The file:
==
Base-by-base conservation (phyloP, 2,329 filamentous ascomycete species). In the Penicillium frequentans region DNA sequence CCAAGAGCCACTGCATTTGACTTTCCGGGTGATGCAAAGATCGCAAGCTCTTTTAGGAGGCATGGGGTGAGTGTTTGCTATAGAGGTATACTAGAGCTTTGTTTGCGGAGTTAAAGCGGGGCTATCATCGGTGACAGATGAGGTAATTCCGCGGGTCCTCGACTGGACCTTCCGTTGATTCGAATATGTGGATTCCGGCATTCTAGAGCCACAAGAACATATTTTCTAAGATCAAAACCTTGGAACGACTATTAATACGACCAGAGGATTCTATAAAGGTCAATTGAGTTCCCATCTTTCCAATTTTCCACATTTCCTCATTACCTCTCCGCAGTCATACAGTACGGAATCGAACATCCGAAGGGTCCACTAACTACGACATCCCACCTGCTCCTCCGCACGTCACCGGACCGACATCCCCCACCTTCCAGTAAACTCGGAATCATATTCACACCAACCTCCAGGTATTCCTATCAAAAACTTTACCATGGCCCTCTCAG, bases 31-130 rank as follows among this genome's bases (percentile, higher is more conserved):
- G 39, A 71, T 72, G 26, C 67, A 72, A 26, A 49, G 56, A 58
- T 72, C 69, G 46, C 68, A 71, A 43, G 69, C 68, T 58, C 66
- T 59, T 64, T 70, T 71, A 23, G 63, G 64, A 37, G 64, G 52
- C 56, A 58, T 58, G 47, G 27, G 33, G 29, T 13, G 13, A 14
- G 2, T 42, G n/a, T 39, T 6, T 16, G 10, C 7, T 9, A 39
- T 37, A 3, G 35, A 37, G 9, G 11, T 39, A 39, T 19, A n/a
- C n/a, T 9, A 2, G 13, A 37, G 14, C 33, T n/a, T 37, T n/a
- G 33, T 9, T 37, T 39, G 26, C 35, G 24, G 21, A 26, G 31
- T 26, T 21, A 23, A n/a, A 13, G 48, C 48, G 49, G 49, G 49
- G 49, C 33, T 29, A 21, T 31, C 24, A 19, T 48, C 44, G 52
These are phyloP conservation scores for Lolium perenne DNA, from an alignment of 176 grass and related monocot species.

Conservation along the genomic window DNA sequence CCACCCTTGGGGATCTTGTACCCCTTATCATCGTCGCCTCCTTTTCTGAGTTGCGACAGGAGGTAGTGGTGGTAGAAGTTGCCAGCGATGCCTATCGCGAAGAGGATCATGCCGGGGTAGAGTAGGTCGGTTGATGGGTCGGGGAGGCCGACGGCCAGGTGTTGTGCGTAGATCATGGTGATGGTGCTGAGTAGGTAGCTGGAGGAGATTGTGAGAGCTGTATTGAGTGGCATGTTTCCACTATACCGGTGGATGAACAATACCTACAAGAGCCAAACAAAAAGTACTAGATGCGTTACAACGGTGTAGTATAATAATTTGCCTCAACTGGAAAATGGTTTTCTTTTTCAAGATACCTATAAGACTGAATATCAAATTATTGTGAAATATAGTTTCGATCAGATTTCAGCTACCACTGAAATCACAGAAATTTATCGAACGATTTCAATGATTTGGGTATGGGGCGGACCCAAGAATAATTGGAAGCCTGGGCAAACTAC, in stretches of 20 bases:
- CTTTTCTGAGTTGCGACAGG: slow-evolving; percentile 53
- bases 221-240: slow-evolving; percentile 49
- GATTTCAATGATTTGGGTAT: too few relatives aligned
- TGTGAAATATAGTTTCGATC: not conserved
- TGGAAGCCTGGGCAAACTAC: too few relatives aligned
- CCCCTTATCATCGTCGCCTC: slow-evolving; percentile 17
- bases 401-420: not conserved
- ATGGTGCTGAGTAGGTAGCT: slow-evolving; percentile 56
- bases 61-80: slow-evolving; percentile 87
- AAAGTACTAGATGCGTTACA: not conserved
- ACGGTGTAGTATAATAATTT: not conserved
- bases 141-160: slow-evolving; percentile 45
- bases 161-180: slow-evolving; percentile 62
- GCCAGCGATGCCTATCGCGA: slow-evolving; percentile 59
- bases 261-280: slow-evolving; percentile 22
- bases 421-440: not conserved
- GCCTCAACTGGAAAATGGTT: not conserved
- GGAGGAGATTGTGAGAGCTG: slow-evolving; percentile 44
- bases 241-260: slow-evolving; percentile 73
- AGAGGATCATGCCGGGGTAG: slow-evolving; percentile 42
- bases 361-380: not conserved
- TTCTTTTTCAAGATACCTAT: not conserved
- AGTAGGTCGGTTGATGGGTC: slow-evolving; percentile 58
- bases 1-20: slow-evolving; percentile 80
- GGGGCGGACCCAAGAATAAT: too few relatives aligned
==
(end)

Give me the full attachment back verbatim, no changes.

Base-by-base conservation (phyloP, 2,329 filamentous ascomycete species). In the Penicillium frequentans region DNA sequence CCAAGAGCCACTGCATTTGACTTTCCGGGTGATGCAAAGATCGCAAGCTCTTTTAGGAGGCATGGGGTGAGTGTTTGCTATAGAGGTATACTAGAGCTTTGTTTGCGGAGTTAAAGCGGGGCTATCATCGGTGACAGATGAGGTAATTCCGCGGGTCCTCGACTGGACCTTCCGTTGATTCGAATATGTGGATTCCGGCATTCTAGAGCCACAAGAACATATTTTCTAAGATCAAAACCTTGGAACGACTATTAATACGACCAGAGGATTCTATAAAGGTCAATTGAGTTCCCATCTTTCCAATTTTCCACATTTCCTCATTACCTCTCCGCAGTCATACAGTACGGAATCGAACATCCGAAGGGTCCACTAACTACGACATCCCACCTGCTCCTCCGCACGTCACCGGACCGACATCCCCCACCTTCCAGTAAACTCGGAATCATATTCACACCAACCTCCAGGTATTCCTATCAAAAACTTTACCATGGCCCTCTCAG, bases 31-130 rank as follows among this genome's bases (percentile, higher is more conserved):
- G 39, A 71, T 72, G 26, C 67, A 72, A 26, A 49, G 56, A 58
- T 72, C 69, G 46, C 68, A 71, A 43, G 69, C 68, T 58, C 66
- T 59, T 64, T 70, T 71, A 23, G 63, G 64, A 37, G 64, G 52
- C 56, A 58, T 58, G 47, G 27, G 33, G 29, T 13, G 13, A 14
- G 2, T 42, G n/a, T 39, T 6, T 16, G 10, C 7, T 9, A 39
- T 37, A 3, G 35, A 37, G 9, G 11, T 39, A 39, T 19, A n/a
- C n/a, T 9, A 2, G 13, A 37, G 14, C 33, T n/a, T 37, T n/a
- G 33, T 9, T 37, T 39, G 26, C 35, G 24, G 21, A 26, G 31
- T 26, T 21, A 23, A n/a, A 13, G 48, C 48, G 49, G 49, G 49
- G 49, C 33, T 29, A 21, T 31, C 24, A 19, T 48, C 44, G 52
These are phyloP conservation scores for Lolium perenne DNA, from an alignment of 176 grass and related monocot species.

Conservation along the genomic window DNA sequence CCACCCTTGGGGATCTTGTACCCCTTATCATCGTCGCCTCCTTTTCTGAGTTGCGACAGGAGGTAGTGGTGGTAGAAGTTGCCAGCGATGCCTATCGCGAAGAGGATCATGCCGGGGTAGAGTAGGTCGGTTGATGGGTCGGGGAGGCCGACGGCCAGGTGTTGTGCGTAGATCATGGTGATGGTGCTGAGTAGGTAGCTGGAGGAGATTGTGAGAGCTGTATTGAGTGGCATGTTTCCACTATACCGGTGGATGAACAATACCTACAAGAGCCAAACAAAAAGTACTAGATGCGTTACAACGGTGTAGTATAATAATTTGCCTCAACTGGAAAATGGTTTTCTTTTTCAAGATACCTATAAGACTGAATATCAAATTATTGTGAAATATAGTTTCGATCAGATTTCAGCTACCACTGAAATCACAGAAATTTATCGAACGATTTCAATGATTTGGGTATGGGGCGGACCCAAGAATAATTGGAAGCCTGGGCAAACTAC, in stretches of 20 bases:
- CTTTTCTGAGTTGCGACAGG: slow-evolving; percentile 53
- bases 221-240: slow-evolving; percentile 49
- GATTTCAATGATTTGGGTAT: too few relatives aligned
- TGTGAAATATAGTTTCGATC: not conserved
- TGGAAGCCTGGGCAAACTAC: too few relatives aligned
- CCCCTTATCATCGTCGCCTC: slow-evolving; percentile 17
- bases 401-420: not conserved
- ATGGTGCTGAGTAGGTAGCT: slow-evolving; percentile 56
- bases 61-80: slow-evolving; percentile 87
- AAAGTACTAGATGCGTTACA: not conserved
- ACGGTGTAGTATAATAATTT: not conserved
- bases 141-160: slow-evolving; percentile 45
- bases 161-180: slow-evolving; percentile 62
- GCCAGCGATGCCTATCGCGA: slow-evolving; percentile 59
- bases 261-280: slow-evolving; percentile 22
- bases 421-440: not conserved
- GCCTCAACTGGAAAATGGTT: not conserved
- GGAGGAGATTGTGAGAGCTG: slow-evolving; percentile 44
- bases 241-260: slow-evolving; percentile 73
- AGAGGATCATGCCGGGGTAG: slow-evolving; percentile 42
- bases 361-380: not conserved
- TTCTTTTTCAAGATACCTAT: not conserved
- AGTAGGTCGGTTGATGGGTC: slow-evolving; percentile 58
- bases 1-20: slow-evolving; percentile 80
- GGGGCGGACCCAAGAATAAT: too few relatives aligned